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4 February 2010 Edition

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2010 SINN FÉIN ARD FHEIS: Connacht Le Chéile Honouree










JACK BROGAN – A republican stalwart down the decades

JACK BROGAN, the Connacht honouree for this year’s Le Chéile event, is originally from Castlederg in west Tyrone. Born in 1941, Jack has led a busy and active life having been shot, ‘on the run’ and arrested for his republican involvement. On top of all that, he and his wife, Rose, raised 15 children. He tells ELLA O’DWYER a story that has the makings of a thriller.

“OURS WAS a working-class family,” Jack tells me. “I had four brothers and three sisters. My mother was a big inspiration to me in terms of my republicanism – she had strong views on a united Ireland. I went to school in Castlederg but left to start working on a farm when I was 14.”
Jack Brogan had a lot of back-up throughout his adult life.
“I married Rose in 1961. She always supported me in my republican activities and we had 15 children, ten boys and five girls. We had an army of our own!”
Jack got involved with the Civil Rights Movement in 1968.
“I saw what nationalists in the North were going through and there were calls for help so I joined the Civil Rights Movement to help the people of Derry.  The following year, I joined the Republican Movement in Tyrone. I was very active in west Tyrone, along the Donegal border. Our house would be raided nearly every month. If anything happened in the area our house would be the first to be hit.
“There was an early-morning raid on our home one day from the British Army and they found nothing so I went off to work as usual. Later that morning, my wife rang me to say she’d seen the Brits plant something outside of the house and she told me not to come back into the house. So in 1971 I went on the run and lived across the border in Ballybofey, County Donegal, where I ran a garage.”
Things didn’t slow down any in Jack’s life after that and a couple of years later there was more bother when he faced a serious charge.
“In 1973 I was charged with the murder of an RUC man – but I wasn’t convicted.”  A year later, in 1974, trouble really visited him – and at his very door. Jack himself was shot.
“I was ambushed and shot in 1974 by the UVF. I walked out of our house in Ballybofey one night at half-ten and they riddled me. There were four of them with four different types of weapons; 17 rounds were pumped into me. The UVF rang back to the house just after the shooting, asking if I was dead and if we needed an undertaker. A doctor and a priest had arrived at the house by that time and the priest answered the call and said  my attackers would need an undertaker before me.”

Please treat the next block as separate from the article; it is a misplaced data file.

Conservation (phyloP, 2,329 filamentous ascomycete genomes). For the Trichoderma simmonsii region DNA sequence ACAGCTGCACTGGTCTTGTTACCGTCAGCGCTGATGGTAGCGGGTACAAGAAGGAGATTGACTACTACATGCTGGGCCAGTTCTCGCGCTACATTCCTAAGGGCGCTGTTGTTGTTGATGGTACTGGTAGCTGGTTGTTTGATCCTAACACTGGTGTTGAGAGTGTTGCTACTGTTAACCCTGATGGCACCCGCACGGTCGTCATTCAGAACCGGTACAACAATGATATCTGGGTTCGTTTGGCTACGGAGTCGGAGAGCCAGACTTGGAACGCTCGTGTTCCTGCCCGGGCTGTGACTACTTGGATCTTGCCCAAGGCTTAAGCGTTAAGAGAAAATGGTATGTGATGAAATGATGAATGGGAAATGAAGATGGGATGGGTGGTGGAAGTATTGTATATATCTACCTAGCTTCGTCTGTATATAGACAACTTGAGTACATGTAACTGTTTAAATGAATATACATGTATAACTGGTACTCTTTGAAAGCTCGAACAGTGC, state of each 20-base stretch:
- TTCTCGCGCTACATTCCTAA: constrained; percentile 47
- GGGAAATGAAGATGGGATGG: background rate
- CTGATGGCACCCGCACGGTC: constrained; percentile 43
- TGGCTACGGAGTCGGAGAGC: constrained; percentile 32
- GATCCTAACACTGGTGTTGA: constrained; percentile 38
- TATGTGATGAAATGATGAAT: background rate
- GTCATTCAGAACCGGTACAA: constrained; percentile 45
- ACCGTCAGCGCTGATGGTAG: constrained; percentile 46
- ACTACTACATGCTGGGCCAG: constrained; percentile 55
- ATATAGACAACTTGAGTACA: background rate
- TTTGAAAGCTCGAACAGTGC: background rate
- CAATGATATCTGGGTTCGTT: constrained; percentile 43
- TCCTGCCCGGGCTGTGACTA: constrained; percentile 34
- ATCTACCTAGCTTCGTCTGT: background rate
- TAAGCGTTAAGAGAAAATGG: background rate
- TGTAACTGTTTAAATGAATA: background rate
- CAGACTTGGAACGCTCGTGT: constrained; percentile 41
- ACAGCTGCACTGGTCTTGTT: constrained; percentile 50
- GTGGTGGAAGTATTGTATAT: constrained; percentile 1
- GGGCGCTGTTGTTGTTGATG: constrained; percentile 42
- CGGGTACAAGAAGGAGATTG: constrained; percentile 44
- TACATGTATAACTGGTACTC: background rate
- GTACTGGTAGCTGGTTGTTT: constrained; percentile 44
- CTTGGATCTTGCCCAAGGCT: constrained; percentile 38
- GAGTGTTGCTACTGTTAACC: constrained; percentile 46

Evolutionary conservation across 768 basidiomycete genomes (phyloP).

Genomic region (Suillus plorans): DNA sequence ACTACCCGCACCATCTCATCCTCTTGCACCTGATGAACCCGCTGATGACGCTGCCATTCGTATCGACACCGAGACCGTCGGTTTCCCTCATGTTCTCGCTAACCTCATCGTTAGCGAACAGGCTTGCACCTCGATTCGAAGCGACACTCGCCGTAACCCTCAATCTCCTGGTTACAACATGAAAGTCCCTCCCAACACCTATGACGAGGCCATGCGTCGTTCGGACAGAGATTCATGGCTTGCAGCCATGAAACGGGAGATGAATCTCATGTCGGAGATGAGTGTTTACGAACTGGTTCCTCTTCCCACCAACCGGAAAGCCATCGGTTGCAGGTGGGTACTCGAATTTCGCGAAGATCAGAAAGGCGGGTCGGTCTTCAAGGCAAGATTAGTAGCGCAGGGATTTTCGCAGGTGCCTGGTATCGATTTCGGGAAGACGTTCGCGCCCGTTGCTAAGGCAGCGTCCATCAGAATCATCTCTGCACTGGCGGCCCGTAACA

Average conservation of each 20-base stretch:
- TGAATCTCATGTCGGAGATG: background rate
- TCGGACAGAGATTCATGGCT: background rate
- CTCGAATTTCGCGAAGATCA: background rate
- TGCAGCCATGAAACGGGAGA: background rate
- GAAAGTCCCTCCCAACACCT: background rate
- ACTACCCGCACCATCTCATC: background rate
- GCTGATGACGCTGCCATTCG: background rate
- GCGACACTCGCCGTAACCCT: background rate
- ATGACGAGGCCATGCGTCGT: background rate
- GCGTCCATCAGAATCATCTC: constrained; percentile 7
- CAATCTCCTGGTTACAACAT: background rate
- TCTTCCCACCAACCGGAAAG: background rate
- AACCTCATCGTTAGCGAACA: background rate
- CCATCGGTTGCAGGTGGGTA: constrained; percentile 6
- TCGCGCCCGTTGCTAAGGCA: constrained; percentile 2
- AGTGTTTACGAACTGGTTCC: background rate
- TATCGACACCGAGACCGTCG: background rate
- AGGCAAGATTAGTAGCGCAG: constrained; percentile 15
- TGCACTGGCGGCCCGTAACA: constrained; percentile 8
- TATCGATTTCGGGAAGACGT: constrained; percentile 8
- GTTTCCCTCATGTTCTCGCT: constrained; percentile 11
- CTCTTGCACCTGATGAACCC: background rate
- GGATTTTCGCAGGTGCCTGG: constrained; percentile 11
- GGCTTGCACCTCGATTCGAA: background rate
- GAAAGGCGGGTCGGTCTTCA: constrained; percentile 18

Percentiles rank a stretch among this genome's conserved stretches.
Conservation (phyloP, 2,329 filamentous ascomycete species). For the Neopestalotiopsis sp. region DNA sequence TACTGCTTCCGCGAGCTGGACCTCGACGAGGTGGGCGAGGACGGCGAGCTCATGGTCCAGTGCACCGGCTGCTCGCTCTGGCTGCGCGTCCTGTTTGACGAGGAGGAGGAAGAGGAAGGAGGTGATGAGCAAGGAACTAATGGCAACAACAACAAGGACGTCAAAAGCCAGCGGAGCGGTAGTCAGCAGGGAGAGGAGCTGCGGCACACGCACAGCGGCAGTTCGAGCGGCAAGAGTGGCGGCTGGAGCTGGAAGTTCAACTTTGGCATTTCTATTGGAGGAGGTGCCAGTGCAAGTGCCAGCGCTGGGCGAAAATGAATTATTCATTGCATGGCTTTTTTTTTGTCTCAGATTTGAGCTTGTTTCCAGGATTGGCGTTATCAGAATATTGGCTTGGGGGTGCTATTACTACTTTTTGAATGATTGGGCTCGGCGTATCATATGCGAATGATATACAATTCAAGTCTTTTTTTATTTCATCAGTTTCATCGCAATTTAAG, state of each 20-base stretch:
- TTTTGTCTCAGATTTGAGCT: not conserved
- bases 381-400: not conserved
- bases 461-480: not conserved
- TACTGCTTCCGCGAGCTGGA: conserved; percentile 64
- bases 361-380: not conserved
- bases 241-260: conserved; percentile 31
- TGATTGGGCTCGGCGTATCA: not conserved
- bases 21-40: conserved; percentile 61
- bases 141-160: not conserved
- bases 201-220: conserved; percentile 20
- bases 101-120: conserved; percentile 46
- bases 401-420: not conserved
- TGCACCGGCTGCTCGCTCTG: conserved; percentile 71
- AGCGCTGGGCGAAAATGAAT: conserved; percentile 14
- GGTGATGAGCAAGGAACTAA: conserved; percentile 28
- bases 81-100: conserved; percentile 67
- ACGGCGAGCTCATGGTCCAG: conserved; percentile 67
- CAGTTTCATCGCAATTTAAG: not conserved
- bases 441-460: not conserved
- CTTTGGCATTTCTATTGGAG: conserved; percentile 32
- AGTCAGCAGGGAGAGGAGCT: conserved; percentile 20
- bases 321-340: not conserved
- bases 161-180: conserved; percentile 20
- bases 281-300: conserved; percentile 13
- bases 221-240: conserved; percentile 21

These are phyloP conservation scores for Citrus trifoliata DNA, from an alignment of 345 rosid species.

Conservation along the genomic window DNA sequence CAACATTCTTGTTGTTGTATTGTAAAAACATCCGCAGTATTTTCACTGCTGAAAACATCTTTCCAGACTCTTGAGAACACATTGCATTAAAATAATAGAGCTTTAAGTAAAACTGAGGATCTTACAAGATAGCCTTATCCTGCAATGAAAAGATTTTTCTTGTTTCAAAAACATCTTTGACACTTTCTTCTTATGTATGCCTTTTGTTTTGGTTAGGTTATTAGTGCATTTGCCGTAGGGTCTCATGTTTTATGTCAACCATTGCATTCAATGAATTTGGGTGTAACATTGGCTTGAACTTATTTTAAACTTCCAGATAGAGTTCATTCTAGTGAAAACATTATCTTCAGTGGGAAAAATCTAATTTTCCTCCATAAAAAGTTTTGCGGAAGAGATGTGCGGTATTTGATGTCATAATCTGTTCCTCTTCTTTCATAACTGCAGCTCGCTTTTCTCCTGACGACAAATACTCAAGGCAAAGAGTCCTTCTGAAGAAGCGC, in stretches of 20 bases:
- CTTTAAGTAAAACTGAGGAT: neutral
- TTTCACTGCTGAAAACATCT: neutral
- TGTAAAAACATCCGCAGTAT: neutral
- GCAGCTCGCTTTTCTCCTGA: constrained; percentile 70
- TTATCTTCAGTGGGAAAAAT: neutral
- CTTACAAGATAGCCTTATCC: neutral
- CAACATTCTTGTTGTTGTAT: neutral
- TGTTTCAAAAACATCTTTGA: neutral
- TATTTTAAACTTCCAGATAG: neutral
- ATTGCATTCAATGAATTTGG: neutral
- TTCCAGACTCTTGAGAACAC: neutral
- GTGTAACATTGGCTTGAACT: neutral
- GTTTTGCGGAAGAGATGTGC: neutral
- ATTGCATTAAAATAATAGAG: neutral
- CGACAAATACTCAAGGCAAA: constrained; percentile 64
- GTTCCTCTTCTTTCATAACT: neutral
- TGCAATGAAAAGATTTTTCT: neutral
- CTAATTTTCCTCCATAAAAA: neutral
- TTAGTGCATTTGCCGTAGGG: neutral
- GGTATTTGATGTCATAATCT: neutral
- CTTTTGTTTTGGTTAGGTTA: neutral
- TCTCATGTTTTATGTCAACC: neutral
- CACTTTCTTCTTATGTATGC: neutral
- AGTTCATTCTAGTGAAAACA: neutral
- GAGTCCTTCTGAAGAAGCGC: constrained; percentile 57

Jack was severely wounded in the shooting, resulting in the loss of a limb. “I’ve a full-length artificial leg,” Jack says. “I was taken to hospital in Letterkenny for blood transfusions and then to hospital in Galway, where they amputated my leg, which was very badly injured. I only discovered about the amputation when I woke up. It was a priest who told me my leg was gone. I was nine months in hospital.
“I remember my solicitor applying for compensation on my behalf, which was refused. They said they were refusing compensation because I’d brought the violence on myself. I had eight children by then so it was difficult but my wife Rose was a great support to me.”
Jack admits that he was angry about the loss of his leg but he didn’t let the whole experience deflect him from his republican activity.
“I shook the bitterness off and got straight back into things and later that same year I was arrested and charged with possession of explosive substances and spent four months on remand in Mountjoy; I ended up getting a suspended sentence.”
In 1976, Jack took his family to live in Roscommon and he got reinvolved with republicanism there.
“Some republicans left at the time of the split in 1986 but I stayed and I’ve been active ever since. I live in Roscommon but I’m still in an active Sinn Féin cumann in Bundoran, in Donegal. After the split there wasn’t much Sinn Féin structure in Roscommon so I tied in with Sinn Féin in Donegal; I’d been affiliated with republicanism in Donegal for a long time.”
I remark to Jack that he’s been a busy man and asked if he’d ever think of slowing down. “I might have to slow down shortly”, he laughs, but evidently not yet.
“When I’m finished talking to you I’ll be delivering a tractor. My sons sell tractors; that’s what our family did all our lives.”
Jack and Rose’s ‘own army’, as he describes his offspring, are aiming to come to the Le Chéile event.
“I’d say most of my family will be coming,” he says. “They’re all living around different parts of Ireland now  – from Donegal down as far as Kerry.”
Jack Brogan was more than pleased to be selected as the Connacht honouree.
“I was delighted to be asked but I thought there were a lot of other people more deserving than me.”  Given that he was shot 17 times, had a leg amputated, was arrested and harassed for decades for his republicanism, I think you’d be hard-pressed to find many more worthy.
At this stage I was happy to finish the interview. After all, what else was there to ask him? But Jack had his own ideas.
“Can I make a request?” Jack asks. “Of course,” I reply. “No bother at all.” I mean, would you argue with a man like this? And, anyway, I’d an inkling that he was about to round things up and make the long story short.
“Will you include in the story that Jack calls on Sinn Féin at the 2010 Ard Fheis to fast-track the removal of any remaining British soldiers out of Ireland and show them the nearest exit.”
My pleasure, Jack. My pleasure.

An Phoblacht Magazine


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